While most California Democrats are still in despair over the election of Donald Trump to the White House, the state’s most prominent left-leaning economist Robert Reich is trying to pick up the pieces and find out what went wrong.
“The Democratic Party once represented the working class. But over the last three decades, the party has been taken over by Washington-based fundraisers, bundlers, analysts and pollsters who have focused instead on raising campaign money from corporate and Wall Street executives and getting votes from upper-middle-class households in “swing” suburbs,” Reich wrote in a piece published in Newsweek titled “The Democratic Party Needs to Clean House.”
Reich is an economics professor at the University of California, Berkeley and formerly served as the Secretary of Labor to President Bill Clinton. He has authored numerous books on the national political economy and is probably one of the most popular left-leaning economists in the entire country.
Reich was a strong and vocal supporter of Bernie Sanders, but then supported Hillary Clinton when Sanders was no longer an option.
Reich is already pursuing in earnest what most Democrats have been unwilling to even consider—that Clinton’s loss was largely self-inflicted and has roots far deeper than the imperfections of the Democratic nominee.
And apparently Reich is not the only one a realized the importance of this issue. Former President Bill Clinton, who did well with these core constituencies, saw this as a major issue months ago.
“Early on, Mr. Clinton had pleaded with Robby Mook, Mrs. Clinton’s campaign manager, to do more outreach with working-class white and rural voters. But his advice fell on deaf ears,” according to a report in Townhall.com.
“The sophisticated data modeling Mr. Mook relied on showed that young, Latino and black voters would turn out as they had hoped. But while they favored Mrs. Clinton overwhelmingly, she could not run up the score with them like Mr. Obama had in 2012,” according to the Townhall.com report.
Trump won 67% of the vote among non-college-educated whites, compared with 28% for Mrs. Clinton, according to exit polls cited in the report.
Reich further writes “Democrats have occupied the White House for 16 of the last 24 years, and for four of those years had control of both houses of Congress. But in that time they failed to reverse the decline in working-class wages and economic security. Both Bill Clinton and Obama ardently pushed for free trade agreements without providing millions of blue-collar workers who thereby lost their jobs means of getting new ones that paid at least as well,” states Reich.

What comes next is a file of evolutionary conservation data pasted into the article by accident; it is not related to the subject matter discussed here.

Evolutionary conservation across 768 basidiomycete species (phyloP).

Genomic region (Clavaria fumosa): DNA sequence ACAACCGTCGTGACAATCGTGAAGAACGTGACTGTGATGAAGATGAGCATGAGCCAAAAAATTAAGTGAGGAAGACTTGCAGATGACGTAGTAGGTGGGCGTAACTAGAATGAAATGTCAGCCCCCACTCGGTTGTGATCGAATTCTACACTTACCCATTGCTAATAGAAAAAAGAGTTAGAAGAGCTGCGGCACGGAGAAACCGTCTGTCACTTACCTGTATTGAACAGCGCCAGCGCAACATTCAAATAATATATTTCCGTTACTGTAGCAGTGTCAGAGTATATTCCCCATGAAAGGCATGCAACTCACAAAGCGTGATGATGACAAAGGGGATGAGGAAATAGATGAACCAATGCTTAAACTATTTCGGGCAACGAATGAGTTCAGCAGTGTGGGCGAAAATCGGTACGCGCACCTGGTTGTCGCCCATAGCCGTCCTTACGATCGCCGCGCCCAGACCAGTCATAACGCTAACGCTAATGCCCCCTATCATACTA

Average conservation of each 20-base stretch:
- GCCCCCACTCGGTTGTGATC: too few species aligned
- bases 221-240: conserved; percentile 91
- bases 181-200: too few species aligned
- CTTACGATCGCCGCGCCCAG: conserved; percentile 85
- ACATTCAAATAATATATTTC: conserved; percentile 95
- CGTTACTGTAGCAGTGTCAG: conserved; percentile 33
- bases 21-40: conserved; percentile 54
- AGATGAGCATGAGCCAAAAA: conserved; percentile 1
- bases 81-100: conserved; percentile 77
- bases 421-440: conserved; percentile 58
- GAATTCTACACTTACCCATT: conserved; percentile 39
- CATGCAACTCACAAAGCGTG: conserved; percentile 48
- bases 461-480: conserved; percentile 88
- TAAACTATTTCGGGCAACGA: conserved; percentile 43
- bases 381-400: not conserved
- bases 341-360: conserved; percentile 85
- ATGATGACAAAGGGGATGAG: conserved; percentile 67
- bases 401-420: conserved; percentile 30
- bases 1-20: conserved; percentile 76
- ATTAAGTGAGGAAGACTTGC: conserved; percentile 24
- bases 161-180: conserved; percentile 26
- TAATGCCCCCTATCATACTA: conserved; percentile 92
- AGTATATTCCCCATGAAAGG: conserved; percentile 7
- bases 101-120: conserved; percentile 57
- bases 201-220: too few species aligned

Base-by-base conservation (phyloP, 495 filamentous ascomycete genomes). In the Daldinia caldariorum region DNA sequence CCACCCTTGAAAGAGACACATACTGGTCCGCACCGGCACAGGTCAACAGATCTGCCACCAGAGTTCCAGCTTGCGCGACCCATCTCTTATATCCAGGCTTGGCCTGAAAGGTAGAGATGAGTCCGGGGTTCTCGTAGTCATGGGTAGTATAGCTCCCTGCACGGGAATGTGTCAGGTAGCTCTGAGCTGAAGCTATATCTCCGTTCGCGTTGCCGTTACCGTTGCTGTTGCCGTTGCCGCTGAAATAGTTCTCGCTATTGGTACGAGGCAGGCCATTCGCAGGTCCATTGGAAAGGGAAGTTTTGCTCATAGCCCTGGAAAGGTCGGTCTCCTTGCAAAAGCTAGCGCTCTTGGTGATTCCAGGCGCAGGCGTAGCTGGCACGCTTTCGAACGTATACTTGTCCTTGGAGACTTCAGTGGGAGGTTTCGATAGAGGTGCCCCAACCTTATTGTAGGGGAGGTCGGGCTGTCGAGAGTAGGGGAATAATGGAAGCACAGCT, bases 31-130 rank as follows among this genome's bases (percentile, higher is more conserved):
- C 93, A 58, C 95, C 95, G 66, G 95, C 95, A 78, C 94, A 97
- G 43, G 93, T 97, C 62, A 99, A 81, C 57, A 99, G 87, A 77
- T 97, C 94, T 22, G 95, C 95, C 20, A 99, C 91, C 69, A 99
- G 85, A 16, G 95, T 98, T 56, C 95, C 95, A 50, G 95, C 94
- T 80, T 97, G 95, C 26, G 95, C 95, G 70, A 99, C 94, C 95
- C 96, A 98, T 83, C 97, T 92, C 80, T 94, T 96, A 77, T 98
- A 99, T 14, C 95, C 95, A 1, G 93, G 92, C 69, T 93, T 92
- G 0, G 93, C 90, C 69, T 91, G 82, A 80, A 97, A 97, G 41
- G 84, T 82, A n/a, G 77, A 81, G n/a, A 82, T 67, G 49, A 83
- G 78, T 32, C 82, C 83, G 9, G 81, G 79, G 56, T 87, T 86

“Bill Clinton and Obama also allowed antitrust enforcement to ossify—with the result that large corporations have grown far larger, and major industries more concentrated. The unsurprising result of this combination—more trade, declining unionization and more industry concentration—has been to shift political and economic power to big corporations and the wealthy, and to shaft the working class. This created an opening for Trump,” Reich wrote.
Reich concludes “The power structure is shocked by the outcome of the 2016 election because it has cut itself off from the lives of most Americans. Perhaps it also doesn’t wish to understand, because that would mean acknowledging its role in enabling the presidency of Donald Trump,” according to Reich.
Reich stops short of saying exactly what should be done to clean up the Democratic Party, but it is pretty clear that to become competitive the Democratic Party needs to reconnect with the people, not the powerful special interests and political elites who run the party, and control Washington, DC.
Perhaps what is most interesting is that most of the Democrat establishment has remained silent for the likely reasons that Reich outlines—they are completely captured by special interests, powerful corporations, and political elites.
The only real way forward is to get new people and chart a new course for the party which does not have much time because its best chance to regain seats is the midterm elections of 2018 in which the opposition party typically regains seats.
Something else that Reich did not say is what this might mean for the California Democratic Party which has mentioned nothing regarding a “housecleaning” or a need to reconnect with working class voters.
As this column has pointed out, as well as others, the evidence suggests the California Democrat Party to be out of step with the interests of the general populace on several key issues including the pension issue, the need to build more affordable housing, infrastructure investment, business climate issues, tax reform, and issues of government efficiency and effectiveness.
Of course, the root causes of this problem is the Democrat Party base and the special interests who are widely acknowledged to have far too much control of the California Legislature.
Thus, the most productive thing that top Democrats can do now is not point the finger in dismay at Donald Trump for winning the election, but seek to restore the integrity of the Democrat Party by better serving the general populace, as opposed to the special interests.
It is not clear that there is any inclination in Washington, DC, or Sacramento to do this, although it is still very early. The national Democrat Party really has no choice, but there is much less an impetus for the California Democrat Party to change given the fact that most California voters have not begun to question the California Democrat political establishment, albeit Trump has proven that this could change if the right candidate comes along.
David Kersten is president of the Kersten Institute for Governance and Public Policy—a Bay Area-based think tank and public policy consulting outfit. Kersten is a regular commentator on both California politics, as well as national politics.